We would be inauthentic if we would tell clients that we care about them and don't even know if our employees have any upcoming life decisions. Being totally clueless about the inner feelings of employees is what makes companies so inhumane. It's worth it and the meetings don't take much time. Most of the time it's "I'm ok, let's rock this!" - only sometimes there is an "I have some pain points I want to discuss". And then you take the time for it.

If you don't have those talks, you're not saving time: If your employee suddenly leaves your company because you never listened to the problems and wishes, it will take you a lot of time to find somebody new. So it's also economically rational to care about your employees on this personal level.


Every project type has a checklist. You can start at the top (acquiring the client, do the workshop, get the texts, logos, etc.) and work your way down the list and after you've completed all the points on the checklist, you have a satisfied client. Example:

  1. Create an internal project: Create client and project in ClickUp, Clockify, and the projects repository
  2. Do the workshop with the client: What are the goals and values of the company? Who are you and what do you want to be?
  3. Analyze the results of the workshop and send the final report to the client: They will learn something new about themselves e.g. who their ideal customer is and who they really are.
  4. Get all their stuff through fill-out-forms: Existing texts, websites, images, logos, favorite colors, print media, ... - we need this to know exactly what we need to give the customer to give them maximum value.
  5. Wireframes: Sitemap, sections (Header, Carousel, Text with Image, ...), required data fields - we talk with the customer about the specific expectations. If they're satisfied, we go to the next phase.
  6. Development of the final design and website: The designers make a final design (with feedback by the customer) and the developers start to develop the website.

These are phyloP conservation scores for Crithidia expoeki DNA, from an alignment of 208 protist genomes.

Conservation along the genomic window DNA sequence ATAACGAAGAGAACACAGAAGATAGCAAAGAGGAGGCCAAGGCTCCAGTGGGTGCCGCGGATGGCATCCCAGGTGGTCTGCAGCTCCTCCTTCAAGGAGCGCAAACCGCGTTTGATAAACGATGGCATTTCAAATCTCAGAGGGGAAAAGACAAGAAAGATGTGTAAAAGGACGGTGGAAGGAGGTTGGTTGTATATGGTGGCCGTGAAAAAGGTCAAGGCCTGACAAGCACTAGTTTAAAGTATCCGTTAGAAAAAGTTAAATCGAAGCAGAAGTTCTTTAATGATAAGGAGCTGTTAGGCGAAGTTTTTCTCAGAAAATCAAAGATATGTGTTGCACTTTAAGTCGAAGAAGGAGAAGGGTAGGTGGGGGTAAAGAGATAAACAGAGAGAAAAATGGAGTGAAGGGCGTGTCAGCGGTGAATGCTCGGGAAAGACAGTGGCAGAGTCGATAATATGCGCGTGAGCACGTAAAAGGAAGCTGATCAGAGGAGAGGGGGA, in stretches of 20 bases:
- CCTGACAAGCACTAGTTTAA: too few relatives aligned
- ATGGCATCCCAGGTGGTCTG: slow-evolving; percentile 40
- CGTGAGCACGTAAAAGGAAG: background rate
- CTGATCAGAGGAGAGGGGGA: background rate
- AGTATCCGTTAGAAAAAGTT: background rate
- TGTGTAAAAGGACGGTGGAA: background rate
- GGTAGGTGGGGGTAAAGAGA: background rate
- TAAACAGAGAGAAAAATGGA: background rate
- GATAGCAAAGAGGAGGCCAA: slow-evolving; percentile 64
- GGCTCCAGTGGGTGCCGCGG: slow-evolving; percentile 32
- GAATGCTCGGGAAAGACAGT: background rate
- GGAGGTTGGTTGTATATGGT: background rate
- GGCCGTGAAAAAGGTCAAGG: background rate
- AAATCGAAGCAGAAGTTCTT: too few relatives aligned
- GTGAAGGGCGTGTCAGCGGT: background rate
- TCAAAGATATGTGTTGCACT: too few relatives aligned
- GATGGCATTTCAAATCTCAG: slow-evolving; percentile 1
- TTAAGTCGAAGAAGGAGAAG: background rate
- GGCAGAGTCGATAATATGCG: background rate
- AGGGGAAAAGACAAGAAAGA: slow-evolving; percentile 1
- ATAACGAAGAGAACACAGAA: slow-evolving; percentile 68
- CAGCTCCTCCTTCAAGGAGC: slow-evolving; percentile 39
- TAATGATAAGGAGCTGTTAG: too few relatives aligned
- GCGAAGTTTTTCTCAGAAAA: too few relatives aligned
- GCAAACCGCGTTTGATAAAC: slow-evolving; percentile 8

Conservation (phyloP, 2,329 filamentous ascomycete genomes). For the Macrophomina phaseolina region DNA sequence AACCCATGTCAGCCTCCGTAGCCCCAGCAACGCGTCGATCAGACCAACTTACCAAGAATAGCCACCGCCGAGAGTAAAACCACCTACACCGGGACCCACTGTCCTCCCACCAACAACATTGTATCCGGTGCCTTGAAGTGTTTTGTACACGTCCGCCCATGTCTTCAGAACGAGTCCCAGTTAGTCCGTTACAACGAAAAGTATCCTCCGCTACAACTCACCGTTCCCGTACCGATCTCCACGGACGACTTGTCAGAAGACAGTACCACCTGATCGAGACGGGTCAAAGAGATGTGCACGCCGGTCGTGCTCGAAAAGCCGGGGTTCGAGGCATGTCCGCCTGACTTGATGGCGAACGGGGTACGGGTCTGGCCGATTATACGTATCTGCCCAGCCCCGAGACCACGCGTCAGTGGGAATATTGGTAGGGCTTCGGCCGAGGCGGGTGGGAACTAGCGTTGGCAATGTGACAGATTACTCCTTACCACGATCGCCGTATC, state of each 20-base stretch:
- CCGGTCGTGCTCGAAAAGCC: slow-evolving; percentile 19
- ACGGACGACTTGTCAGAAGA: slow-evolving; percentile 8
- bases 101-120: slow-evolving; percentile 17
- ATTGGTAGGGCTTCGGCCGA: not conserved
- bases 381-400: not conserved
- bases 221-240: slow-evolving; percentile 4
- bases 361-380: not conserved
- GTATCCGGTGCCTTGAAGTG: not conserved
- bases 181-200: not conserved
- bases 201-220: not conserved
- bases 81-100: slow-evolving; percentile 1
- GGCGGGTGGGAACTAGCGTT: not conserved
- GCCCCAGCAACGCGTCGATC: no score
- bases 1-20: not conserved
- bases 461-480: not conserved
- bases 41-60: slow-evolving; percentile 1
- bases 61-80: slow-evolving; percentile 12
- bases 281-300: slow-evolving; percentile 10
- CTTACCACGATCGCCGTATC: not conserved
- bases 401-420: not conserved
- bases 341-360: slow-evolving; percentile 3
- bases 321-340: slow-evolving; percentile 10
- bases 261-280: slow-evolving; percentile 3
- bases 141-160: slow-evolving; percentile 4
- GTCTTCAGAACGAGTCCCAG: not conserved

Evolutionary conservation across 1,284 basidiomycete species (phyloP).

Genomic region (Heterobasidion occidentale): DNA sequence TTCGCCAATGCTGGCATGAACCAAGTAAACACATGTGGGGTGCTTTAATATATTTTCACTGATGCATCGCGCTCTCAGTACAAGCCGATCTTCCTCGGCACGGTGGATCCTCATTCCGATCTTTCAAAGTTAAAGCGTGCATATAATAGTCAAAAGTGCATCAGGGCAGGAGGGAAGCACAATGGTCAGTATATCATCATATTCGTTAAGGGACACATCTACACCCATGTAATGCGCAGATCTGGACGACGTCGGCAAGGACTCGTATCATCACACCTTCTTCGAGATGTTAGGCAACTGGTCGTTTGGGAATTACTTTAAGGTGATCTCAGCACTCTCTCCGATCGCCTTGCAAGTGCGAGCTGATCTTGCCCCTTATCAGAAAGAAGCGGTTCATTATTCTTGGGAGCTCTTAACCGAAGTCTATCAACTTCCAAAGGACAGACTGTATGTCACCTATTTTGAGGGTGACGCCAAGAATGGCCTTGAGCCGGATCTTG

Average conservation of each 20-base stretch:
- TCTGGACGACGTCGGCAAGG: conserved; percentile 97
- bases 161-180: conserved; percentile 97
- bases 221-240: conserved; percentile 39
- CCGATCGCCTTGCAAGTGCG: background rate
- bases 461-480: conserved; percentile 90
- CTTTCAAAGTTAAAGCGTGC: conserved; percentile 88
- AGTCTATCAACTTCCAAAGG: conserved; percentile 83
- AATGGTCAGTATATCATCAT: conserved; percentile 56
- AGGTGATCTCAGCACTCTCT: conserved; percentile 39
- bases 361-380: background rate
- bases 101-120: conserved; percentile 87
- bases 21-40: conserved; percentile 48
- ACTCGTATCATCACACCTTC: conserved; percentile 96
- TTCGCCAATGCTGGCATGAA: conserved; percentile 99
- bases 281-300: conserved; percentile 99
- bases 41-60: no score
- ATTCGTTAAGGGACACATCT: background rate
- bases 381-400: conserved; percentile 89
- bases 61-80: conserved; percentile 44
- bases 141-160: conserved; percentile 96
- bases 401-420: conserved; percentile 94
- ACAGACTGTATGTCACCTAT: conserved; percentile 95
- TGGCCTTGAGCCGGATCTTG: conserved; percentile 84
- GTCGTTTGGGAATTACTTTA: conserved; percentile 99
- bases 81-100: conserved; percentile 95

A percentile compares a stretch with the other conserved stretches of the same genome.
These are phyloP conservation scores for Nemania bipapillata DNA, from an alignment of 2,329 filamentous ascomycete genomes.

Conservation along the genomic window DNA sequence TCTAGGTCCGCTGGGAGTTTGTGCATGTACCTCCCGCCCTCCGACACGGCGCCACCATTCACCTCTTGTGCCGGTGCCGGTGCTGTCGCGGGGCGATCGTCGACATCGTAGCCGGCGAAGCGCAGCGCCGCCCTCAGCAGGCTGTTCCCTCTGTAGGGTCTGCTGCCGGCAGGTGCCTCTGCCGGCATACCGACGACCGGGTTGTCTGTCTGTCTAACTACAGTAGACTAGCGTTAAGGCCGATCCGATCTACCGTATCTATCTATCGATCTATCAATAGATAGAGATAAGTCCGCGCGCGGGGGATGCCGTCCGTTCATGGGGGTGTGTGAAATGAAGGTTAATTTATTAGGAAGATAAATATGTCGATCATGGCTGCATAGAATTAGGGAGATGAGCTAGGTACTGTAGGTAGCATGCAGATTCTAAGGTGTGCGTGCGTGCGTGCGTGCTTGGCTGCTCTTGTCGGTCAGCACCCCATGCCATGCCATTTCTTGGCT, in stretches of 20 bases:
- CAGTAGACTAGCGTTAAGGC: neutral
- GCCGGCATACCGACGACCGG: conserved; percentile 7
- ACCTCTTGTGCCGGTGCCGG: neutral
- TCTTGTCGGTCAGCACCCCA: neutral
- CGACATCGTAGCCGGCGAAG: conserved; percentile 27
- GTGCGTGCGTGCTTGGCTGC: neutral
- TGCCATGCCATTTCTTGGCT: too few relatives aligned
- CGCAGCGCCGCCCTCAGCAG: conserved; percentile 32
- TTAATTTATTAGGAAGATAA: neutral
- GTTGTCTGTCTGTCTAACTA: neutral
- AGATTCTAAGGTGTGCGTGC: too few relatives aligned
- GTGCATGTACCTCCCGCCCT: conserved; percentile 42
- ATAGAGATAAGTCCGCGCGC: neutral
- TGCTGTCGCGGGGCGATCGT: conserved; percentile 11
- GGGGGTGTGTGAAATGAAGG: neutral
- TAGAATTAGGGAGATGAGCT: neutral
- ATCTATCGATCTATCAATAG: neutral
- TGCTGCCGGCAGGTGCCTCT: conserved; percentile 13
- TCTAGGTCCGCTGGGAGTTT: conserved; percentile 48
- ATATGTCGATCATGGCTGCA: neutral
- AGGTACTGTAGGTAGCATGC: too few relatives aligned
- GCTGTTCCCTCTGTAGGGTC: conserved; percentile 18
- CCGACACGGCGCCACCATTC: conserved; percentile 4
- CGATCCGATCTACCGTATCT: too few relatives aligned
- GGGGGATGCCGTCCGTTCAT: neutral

7. Testing: We get feedback from the customer and iterate on the final website until they're truly satisfied.
  8. Afterwards, we talk about the project. How did it go? Do you need anything else? How can we help you succeed? This conversation is very important because it gives a nice frame around a project and prepares the next project with this client.

Good tools for the employees

The Setup and OS

Before getting started with the tools to structure a business, it's important to also focus on the tooling of the employees. We use macOS with a network drive and everything is connected with LDAP so you can easily switch between computers. All computers have the required design and development software and all the other tools. Every employee has a MacBook or works on a Mac. I'm not passionate about Apple products, I just want to reduce the friction for the employees.

Windows doesn't support the easiest things like ssh, generation of SSH keys, git, Python, and others. You have to install Cygwin or MinGW to get the required tools while most Linux distributions and Mac installations come with it pre-installed. It's more time-efficient to use that OS instead. It also reduces the friction for designers - most of them are familiar with macOS because some design tools like Sketch are only available on Apple computers.